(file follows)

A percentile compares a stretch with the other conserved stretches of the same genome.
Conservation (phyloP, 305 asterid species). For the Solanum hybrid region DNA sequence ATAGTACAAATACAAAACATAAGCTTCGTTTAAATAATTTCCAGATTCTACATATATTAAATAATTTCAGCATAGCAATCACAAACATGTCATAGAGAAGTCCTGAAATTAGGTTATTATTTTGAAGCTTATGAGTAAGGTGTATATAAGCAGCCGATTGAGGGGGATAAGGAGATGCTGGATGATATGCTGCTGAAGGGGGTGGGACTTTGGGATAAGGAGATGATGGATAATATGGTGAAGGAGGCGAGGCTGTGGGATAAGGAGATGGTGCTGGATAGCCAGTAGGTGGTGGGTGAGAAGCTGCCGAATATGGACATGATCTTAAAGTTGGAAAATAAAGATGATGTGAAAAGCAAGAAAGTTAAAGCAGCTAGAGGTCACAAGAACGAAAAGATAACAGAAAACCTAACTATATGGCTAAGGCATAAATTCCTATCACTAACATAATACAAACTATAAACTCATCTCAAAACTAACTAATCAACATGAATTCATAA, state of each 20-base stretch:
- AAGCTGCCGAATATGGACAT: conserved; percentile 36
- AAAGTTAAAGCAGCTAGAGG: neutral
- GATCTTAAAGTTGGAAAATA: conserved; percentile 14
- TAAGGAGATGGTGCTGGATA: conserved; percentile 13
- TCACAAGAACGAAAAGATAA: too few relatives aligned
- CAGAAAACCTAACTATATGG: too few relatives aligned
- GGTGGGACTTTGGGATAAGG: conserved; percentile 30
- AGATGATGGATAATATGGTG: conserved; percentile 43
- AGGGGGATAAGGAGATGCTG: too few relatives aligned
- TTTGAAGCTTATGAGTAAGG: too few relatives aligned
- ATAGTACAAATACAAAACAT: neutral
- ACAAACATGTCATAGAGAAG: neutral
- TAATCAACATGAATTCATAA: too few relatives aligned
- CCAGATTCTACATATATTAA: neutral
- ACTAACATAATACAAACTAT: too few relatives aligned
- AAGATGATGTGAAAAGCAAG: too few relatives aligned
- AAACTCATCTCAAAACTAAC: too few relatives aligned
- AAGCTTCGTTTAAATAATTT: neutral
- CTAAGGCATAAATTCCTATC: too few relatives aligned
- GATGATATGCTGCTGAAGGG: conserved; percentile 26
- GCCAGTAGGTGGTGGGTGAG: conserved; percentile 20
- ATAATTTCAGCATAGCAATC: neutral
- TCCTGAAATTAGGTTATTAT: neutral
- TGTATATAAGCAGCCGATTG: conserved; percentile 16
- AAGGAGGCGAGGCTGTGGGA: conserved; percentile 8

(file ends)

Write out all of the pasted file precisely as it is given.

A percentile compares a stretch with the other conserved stretches of the same genome.
Conservation (phyloP, 305 asterid species). For the Solanum hybrid region DNA sequence ATAGTACAAATACAAAACATAAGCTTCGTTTAAATAATTTCCAGATTCTACATATATTAAATAATTTCAGCATAGCAATCACAAACATGTCATAGAGAAGTCCTGAAATTAGGTTATTATTTTGAAGCTTATGAGTAAGGTGTATATAAGCAGCCGATTGAGGGGGATAAGGAGATGCTGGATGATATGCTGCTGAAGGGGGTGGGACTTTGGGATAAGGAGATGATGGATAATATGGTGAAGGAGGCGAGGCTGTGGGATAAGGAGATGGTGCTGGATAGCCAGTAGGTGGTGGGTGAGAAGCTGCCGAATATGGACATGATCTTAAAGTTGGAAAATAAAGATGATGTGAAAAGCAAGAAAGTTAAAGCAGCTAGAGGTCACAAGAACGAAAAGATAACAGAAAACCTAACTATATGGCTAAGGCATAAATTCCTATCACTAACATAATACAAACTATAAACTCATCTCAAAACTAACTAATCAACATGAATTCATAA, state of each 20-base stretch:
- AAGCTGCCGAATATGGACAT: conserved; percentile 36
- AAAGTTAAAGCAGCTAGAGG: neutral
- GATCTTAAAGTTGGAAAATA: conserved; percentile 14
- TAAGGAGATGGTGCTGGATA: conserved; percentile 13
- TCACAAGAACGAAAAGATAA: too few relatives aligned
- CAGAAAACCTAACTATATGG: too few relatives aligned
- GGTGGGACTTTGGGATAAGG: conserved; percentile 30
- AGATGATGGATAATATGGTG: conserved; percentile 43
- AGGGGGATAAGGAGATGCTG: too few relatives aligned
- TTTGAAGCTTATGAGTAAGG: too few relatives aligned
- ATAGTACAAATACAAAACAT: neutral
- ACAAACATGTCATAGAGAAG: neutral
- TAATCAACATGAATTCATAA: too few relatives aligned
- CCAGATTCTACATATATTAA: neutral
- ACTAACATAATACAAACTAT: too few relatives aligned
- AAGATGATGTGAAAAGCAAG: too few relatives aligned
- AAACTCATCTCAAAACTAAC: too few relatives aligned
- AAGCTTCGTTTAAATAATTT: neutral
- CTAAGGCATAAATTCCTATC: too few relatives aligned
- GATGATATGCTGCTGAAGGG: conserved; percentile 26
- GCCAGTAGGTGGTGGGTGAG: conserved; percentile 20
- ATAATTTCAGCATAGCAATC: neutral
- TCCTGAAATTAGGTTATTAT: neutral
- TGTATATAAGCAGCCGATTG: conserved; percentile 16
- AAGGAGGCGAGGCTGTGGGA: conserved; percentile 8